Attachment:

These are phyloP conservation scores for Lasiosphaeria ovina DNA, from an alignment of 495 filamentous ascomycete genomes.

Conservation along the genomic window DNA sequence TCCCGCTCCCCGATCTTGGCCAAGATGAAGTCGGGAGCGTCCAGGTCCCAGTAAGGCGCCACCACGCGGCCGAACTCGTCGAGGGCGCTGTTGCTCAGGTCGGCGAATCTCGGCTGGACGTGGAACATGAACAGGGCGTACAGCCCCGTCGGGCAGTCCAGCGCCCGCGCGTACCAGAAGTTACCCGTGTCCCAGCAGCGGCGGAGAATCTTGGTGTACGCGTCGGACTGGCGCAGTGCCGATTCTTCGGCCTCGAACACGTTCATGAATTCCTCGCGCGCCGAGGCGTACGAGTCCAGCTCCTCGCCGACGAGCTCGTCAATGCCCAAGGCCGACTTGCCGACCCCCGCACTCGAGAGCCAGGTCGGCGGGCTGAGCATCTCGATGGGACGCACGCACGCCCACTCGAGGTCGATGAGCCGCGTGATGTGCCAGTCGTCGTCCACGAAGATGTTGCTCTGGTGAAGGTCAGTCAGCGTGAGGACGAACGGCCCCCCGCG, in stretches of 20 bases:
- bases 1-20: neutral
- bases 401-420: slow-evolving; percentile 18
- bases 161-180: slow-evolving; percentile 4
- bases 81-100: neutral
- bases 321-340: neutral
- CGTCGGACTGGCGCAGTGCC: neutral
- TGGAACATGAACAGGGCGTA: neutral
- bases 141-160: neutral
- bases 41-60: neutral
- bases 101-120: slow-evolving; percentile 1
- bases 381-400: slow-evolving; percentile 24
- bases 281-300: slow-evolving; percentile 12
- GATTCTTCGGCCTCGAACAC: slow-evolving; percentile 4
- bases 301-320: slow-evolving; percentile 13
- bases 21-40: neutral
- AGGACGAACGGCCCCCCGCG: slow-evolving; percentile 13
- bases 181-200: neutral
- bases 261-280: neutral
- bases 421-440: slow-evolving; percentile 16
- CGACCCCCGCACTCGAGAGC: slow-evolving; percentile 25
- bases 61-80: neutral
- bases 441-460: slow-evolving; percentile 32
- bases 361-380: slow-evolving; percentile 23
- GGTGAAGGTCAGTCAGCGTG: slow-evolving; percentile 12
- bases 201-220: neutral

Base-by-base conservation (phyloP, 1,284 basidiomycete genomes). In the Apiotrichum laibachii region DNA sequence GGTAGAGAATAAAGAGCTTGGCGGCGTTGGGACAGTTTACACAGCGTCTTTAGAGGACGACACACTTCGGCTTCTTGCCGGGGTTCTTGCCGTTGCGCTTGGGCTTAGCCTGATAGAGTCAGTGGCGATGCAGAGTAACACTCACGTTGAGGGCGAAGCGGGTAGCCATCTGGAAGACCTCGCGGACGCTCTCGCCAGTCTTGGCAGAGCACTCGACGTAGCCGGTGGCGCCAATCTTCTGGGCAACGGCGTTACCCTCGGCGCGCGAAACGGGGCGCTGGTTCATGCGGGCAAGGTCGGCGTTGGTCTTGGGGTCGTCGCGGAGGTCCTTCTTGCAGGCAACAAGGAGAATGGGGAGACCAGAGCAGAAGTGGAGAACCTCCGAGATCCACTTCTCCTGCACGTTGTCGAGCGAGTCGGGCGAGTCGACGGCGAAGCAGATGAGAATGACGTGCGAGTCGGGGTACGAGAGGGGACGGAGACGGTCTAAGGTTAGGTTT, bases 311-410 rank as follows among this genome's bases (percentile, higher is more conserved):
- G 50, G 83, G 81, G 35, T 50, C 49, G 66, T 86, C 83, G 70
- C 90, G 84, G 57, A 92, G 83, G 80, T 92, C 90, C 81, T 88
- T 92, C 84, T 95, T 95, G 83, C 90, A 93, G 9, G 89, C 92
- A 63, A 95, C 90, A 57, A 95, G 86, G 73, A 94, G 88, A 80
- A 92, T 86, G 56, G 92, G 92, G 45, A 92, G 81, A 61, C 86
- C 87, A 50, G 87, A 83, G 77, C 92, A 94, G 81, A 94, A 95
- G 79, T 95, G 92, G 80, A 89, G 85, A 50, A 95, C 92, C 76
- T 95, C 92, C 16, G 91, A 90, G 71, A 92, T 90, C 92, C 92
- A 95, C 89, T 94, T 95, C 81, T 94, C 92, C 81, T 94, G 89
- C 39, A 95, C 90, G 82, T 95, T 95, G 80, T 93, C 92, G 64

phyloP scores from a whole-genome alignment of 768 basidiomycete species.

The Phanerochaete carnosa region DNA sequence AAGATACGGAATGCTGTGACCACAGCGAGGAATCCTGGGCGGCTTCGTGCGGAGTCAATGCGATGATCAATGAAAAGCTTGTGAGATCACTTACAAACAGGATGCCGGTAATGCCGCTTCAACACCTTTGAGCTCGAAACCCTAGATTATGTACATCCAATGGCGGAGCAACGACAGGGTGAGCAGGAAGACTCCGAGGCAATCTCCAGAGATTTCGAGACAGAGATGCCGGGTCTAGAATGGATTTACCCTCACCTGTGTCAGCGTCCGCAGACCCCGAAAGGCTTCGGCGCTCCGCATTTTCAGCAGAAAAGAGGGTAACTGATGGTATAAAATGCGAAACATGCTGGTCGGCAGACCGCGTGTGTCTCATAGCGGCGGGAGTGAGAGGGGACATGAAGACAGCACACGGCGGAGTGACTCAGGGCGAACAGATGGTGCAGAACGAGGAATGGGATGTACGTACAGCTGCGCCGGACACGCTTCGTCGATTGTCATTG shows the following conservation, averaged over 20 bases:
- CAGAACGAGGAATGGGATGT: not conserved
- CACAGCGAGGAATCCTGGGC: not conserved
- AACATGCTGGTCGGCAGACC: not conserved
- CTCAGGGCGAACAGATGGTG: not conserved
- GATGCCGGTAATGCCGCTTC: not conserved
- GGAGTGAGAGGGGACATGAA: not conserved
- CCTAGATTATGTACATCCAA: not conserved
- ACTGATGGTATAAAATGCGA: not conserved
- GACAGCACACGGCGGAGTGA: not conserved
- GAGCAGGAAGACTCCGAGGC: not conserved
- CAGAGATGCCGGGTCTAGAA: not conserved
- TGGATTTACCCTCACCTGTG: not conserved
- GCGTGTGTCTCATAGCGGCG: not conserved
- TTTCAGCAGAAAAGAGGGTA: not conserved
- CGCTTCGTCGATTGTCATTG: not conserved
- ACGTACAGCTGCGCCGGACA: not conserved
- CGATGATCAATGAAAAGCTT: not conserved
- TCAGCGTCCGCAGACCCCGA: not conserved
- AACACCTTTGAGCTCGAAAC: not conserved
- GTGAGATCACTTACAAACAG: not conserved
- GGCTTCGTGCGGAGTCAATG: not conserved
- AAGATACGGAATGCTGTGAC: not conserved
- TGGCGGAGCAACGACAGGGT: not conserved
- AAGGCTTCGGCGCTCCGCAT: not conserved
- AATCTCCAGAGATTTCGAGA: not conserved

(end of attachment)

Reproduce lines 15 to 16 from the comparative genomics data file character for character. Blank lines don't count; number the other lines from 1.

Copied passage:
- GATTCTTCGGCCTCGAACAC: slow-evolving; percentile 4
- bases 301-320: slow-evolving; percentile 13